He has always had really interesting and weird ways of saying things.Â I just thought I'd share a couple with you.
We were talking about how your mind should be when you are fighting or practicing internal martial arts.Â He said that your body should be unconscious like when you are watching a movie.Â He sometimes uses the word subconscious instead.Â Both words are from psychology, and neither one really hits the mark.Â One reason it's hard to explain is that America is a "what" culture, and China is a "how" culture.Â We tend to think about "what" we should do, a Chinese person tends to think about "how" it should be done.
But of course George Xu's students ask, "What do you mean?"Â George's answer is a combination of mime and words, but if it was just words it would sound like this, "It's like when your boss is yelling at you.Â As he glares at you, shaking and pointing the finger of his right hand, he unconsciously reaches out to the side for his cup of coffee with his left hand, finds it, picks it up, brings it to his mouth, takes a sip and puts it back down.Â All this without looking left, and without a break in his tirade.---Â The hand that reached for the coffee cup was unconscious, the way your whole body should be when you are fighting or training internal martial arts."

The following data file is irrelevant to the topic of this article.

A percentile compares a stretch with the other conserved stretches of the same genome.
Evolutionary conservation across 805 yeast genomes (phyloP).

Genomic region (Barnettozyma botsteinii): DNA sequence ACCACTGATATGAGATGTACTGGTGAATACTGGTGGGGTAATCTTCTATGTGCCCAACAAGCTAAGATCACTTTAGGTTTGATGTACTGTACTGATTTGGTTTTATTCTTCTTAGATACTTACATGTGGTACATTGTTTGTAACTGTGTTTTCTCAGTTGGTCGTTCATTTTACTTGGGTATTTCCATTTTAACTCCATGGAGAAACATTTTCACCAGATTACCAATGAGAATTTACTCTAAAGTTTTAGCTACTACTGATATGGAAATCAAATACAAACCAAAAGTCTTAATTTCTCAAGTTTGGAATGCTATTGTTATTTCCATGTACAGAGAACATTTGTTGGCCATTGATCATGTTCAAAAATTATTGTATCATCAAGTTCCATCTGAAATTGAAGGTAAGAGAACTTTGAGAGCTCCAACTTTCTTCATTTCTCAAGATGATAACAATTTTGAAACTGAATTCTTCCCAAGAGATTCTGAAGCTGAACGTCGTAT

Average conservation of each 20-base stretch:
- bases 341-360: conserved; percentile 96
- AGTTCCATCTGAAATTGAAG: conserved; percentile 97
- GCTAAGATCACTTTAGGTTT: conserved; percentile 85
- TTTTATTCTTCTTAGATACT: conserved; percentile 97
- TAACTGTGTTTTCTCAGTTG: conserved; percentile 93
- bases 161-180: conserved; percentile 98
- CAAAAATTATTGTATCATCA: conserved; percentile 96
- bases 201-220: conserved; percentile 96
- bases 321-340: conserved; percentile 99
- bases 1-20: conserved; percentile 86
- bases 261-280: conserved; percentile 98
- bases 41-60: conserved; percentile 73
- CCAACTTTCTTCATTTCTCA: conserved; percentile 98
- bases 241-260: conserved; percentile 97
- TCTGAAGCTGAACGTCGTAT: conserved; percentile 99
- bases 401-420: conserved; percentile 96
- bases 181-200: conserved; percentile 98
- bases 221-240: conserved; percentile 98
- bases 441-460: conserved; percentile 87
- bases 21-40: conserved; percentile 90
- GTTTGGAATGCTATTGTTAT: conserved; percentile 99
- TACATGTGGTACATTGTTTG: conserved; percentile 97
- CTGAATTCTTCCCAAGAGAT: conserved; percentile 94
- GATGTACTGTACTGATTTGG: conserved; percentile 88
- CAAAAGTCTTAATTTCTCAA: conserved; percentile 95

In his kitchen, yesterday, after we had a few cups of tea he started demonstrating.Â While he was throwing me into the walls and various kitchen implements, he pointed out that I haven't perfected my shoulders yet.Â He said, "Your shoulders should be like Soy bean milk."Â He demonstrated this for me, and repeated the phrase 4 or 5 times.Â I tried to feel what he was doing as he launched me into the microwave.
Back a home about six hours later, I put my feet up and closed my eyes.Â Suddenly it struck me just how outrageous and yet specific the expression, "Shoulders like soy bean milk" actually is.Â
Now, Get to work!